That puts it in a different perspective, doesn’t it? Physiology classes are hard, but if you thought that medical school was going to be easy, then you have something else coming! Medical school is hard because being a doctor is hard. Physiology classes are hard because they are preparing you to be a doctor which is a hard job. Do you see the connection here?
Don’t be too intimidated, though. Lots of people fail out of physiology and anatomy classes, but you do not have to be one of them. Study hard, and use the study tips that are provided here in the other articles, and you should be fine.
When things get really tough just remember what your final goal is. If you over reaching goal is to be a knowledgeable and successful doctor, then physiology will be an easy burden to take on because you will know that it is just a piece of the medical school puzzle- an important one at that.
Even if you decide later on that medical school is just not for we, we can pretty much guarantee that you will never regret taking anatomy and physiology classes. The information you can get in just one of those classes can help in you in pretty much any career path imaginable and can make you a valuable resource even outside of the professional community.
Why Do I Have to Take Anatomy and Physiology Classes Before Medical School?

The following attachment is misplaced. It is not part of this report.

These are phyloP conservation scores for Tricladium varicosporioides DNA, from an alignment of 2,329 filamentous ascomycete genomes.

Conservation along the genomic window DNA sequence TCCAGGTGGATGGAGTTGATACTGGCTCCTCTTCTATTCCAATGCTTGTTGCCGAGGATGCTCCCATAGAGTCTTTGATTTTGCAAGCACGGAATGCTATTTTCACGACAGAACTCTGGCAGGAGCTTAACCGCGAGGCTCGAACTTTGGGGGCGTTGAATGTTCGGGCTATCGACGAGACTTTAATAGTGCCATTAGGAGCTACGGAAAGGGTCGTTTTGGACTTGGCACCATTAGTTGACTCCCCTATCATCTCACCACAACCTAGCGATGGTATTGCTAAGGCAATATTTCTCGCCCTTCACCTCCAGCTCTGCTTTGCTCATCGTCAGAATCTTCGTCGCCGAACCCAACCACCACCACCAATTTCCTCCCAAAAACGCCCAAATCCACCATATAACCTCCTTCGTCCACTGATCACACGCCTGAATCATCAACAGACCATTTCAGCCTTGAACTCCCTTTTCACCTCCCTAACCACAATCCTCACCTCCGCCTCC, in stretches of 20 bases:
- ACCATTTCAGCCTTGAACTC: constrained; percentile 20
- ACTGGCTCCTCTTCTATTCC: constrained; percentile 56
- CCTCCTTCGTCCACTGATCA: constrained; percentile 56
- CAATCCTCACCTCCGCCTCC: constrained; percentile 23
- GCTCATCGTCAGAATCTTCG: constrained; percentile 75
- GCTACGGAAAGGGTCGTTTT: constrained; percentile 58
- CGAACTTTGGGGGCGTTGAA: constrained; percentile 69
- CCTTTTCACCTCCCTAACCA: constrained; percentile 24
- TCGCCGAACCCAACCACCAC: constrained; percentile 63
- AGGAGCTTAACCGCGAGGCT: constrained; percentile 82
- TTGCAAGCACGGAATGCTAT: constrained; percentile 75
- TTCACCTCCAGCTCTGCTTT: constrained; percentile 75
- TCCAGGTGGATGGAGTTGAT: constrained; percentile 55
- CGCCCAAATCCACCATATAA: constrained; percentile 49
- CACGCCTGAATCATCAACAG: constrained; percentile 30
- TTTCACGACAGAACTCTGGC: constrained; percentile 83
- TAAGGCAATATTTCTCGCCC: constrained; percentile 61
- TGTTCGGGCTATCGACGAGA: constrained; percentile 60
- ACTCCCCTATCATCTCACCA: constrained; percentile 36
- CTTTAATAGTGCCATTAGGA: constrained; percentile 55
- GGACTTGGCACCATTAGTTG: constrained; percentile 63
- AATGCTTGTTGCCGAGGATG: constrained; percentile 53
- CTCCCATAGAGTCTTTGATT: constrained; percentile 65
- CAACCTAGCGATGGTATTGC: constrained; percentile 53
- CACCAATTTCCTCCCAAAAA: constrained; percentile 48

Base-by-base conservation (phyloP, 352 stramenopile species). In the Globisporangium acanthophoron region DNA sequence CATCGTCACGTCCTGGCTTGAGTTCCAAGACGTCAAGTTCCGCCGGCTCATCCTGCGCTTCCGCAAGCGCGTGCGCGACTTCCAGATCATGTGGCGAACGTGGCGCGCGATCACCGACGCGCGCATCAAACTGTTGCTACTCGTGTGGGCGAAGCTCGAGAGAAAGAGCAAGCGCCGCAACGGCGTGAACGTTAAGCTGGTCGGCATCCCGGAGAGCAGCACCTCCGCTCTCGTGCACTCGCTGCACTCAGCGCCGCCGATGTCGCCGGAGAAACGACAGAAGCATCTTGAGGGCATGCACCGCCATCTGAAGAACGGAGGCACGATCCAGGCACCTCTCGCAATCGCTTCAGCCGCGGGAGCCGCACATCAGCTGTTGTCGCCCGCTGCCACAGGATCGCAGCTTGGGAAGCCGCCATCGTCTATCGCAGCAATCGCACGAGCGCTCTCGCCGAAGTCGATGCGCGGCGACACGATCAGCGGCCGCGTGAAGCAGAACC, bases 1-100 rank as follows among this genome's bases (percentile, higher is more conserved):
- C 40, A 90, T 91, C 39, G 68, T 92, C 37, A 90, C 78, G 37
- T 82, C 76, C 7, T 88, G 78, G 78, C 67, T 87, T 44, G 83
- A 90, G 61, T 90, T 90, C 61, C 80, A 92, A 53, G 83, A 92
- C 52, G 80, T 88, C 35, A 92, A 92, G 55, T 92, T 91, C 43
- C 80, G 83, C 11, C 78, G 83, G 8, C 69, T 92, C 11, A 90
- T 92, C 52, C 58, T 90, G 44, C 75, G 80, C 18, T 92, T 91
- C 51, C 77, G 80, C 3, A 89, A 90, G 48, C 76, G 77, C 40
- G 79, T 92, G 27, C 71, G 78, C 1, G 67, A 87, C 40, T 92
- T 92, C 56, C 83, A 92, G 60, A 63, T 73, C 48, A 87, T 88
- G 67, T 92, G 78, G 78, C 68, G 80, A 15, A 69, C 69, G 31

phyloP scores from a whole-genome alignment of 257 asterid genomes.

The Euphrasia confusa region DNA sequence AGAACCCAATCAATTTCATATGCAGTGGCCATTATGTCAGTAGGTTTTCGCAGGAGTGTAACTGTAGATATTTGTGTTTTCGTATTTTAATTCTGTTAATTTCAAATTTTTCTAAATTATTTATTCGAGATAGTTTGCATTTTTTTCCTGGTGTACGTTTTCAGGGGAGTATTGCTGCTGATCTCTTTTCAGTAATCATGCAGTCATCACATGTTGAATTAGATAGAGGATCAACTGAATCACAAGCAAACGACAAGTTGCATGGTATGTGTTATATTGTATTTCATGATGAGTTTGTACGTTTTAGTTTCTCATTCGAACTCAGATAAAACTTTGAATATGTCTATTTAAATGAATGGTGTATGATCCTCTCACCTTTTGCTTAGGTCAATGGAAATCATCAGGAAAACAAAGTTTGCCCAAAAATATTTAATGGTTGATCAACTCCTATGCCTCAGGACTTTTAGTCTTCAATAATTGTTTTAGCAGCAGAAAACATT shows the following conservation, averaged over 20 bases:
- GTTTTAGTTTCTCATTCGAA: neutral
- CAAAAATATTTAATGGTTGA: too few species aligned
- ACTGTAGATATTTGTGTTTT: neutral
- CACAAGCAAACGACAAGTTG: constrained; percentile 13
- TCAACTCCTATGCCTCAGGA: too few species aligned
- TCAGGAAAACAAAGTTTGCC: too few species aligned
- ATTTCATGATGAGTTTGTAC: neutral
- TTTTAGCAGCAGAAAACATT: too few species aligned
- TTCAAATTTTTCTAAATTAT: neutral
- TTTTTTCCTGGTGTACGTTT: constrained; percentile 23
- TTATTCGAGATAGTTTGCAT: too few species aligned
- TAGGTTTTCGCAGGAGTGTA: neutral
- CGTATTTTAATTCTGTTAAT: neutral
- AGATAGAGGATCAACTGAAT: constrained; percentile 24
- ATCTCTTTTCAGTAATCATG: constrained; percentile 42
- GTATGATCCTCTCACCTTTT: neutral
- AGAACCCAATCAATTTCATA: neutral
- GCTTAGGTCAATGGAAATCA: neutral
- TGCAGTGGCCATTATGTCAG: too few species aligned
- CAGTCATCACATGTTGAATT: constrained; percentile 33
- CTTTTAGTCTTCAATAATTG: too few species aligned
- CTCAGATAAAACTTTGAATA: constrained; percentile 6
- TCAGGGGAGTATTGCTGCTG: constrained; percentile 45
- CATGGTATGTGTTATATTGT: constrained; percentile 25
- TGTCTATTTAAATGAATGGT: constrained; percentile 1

Well, in all honesty you don’t. The only requirement to get into medical school is to have an undergraduate degree.
However, we feel that if you don’t take anatomy and physiology classes in the less stressful and less intense phase of your education in undergraduate school, then you may as well punch yourself in the face right now.
It would be a huge mistake to try and get through medical school without first apprising yourself of the basic structures and functions of the human body.
Medical school moves fast and it leaves no prisoners. If you can’t keep up then you have two choices- get cut, or repeat. The more you have to repeat the longer your training will take and the more debt you will rack up as you flounder through your classes.
The best insurance against medical school whiplash is to prepare yourself with anatomy and physiology classes as part of your Bachelor’s Degree.
You may be looking at the required class list for your major and find a lack of anatomy and physiology on there. If this is the case, so what?! Take the classes offered anyway.